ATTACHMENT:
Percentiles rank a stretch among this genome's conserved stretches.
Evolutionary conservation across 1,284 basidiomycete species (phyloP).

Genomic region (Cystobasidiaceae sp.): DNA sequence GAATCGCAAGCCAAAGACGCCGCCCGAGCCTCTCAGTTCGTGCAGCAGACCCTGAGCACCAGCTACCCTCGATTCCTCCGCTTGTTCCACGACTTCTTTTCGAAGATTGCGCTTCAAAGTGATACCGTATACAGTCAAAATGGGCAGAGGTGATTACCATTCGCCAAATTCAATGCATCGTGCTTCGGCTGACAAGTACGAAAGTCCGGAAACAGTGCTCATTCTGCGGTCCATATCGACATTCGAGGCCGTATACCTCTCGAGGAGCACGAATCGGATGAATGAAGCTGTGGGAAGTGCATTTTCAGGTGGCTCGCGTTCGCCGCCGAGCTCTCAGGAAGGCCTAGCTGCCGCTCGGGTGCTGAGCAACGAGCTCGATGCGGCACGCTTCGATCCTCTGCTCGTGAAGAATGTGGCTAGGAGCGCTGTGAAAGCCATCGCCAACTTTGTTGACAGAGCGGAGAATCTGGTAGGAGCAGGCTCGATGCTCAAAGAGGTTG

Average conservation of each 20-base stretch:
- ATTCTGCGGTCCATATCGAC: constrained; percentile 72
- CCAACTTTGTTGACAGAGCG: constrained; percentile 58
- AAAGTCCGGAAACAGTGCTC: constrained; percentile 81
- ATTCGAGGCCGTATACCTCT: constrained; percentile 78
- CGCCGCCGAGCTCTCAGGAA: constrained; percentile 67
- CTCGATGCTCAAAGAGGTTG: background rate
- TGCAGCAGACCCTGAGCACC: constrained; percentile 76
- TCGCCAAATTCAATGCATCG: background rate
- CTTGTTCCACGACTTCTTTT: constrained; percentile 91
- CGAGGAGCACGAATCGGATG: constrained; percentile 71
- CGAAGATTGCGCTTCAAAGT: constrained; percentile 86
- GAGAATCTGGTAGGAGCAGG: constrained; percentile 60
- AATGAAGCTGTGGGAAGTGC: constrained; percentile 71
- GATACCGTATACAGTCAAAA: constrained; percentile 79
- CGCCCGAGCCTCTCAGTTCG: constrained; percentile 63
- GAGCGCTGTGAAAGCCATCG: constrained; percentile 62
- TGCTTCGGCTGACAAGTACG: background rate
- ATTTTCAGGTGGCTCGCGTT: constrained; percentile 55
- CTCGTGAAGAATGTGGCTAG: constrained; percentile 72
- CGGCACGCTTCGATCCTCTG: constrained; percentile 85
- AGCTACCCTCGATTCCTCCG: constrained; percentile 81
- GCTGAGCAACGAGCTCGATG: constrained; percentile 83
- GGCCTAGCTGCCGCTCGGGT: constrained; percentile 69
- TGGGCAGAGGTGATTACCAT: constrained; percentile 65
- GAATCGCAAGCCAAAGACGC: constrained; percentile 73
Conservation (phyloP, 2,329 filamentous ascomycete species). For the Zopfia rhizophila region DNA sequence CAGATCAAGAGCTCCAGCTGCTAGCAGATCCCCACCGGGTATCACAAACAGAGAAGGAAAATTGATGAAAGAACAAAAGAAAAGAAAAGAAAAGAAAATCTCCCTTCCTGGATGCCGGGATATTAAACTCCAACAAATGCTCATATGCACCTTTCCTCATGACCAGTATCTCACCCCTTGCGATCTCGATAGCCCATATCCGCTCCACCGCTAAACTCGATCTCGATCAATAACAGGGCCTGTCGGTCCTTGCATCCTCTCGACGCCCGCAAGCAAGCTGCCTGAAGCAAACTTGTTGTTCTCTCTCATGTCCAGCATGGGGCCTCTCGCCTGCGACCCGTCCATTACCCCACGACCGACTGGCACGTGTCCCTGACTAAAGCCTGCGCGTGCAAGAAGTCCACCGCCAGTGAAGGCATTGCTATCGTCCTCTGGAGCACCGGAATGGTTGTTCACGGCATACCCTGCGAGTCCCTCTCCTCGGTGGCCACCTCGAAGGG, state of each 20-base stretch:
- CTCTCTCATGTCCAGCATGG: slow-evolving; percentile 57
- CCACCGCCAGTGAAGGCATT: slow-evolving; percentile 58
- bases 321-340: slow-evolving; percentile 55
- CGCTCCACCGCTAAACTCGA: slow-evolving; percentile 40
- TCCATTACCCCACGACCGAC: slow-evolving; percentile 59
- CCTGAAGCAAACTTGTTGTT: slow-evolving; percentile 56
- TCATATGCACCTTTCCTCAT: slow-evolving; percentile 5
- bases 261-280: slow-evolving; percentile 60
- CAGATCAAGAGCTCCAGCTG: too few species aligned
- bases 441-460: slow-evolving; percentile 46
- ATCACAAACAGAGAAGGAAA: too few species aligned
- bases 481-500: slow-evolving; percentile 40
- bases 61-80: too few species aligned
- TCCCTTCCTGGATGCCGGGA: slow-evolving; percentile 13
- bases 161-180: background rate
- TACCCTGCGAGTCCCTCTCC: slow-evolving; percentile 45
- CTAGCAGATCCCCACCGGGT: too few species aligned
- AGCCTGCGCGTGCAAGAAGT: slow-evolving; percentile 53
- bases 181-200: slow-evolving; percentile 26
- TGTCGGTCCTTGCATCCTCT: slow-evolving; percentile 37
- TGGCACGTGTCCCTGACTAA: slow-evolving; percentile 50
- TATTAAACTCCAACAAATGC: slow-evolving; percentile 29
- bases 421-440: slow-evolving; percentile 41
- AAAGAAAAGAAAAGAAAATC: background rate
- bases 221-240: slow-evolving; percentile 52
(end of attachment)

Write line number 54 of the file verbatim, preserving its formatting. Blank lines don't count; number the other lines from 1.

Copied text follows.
- AAAGAAAAGAAAAGAAAATC: background rate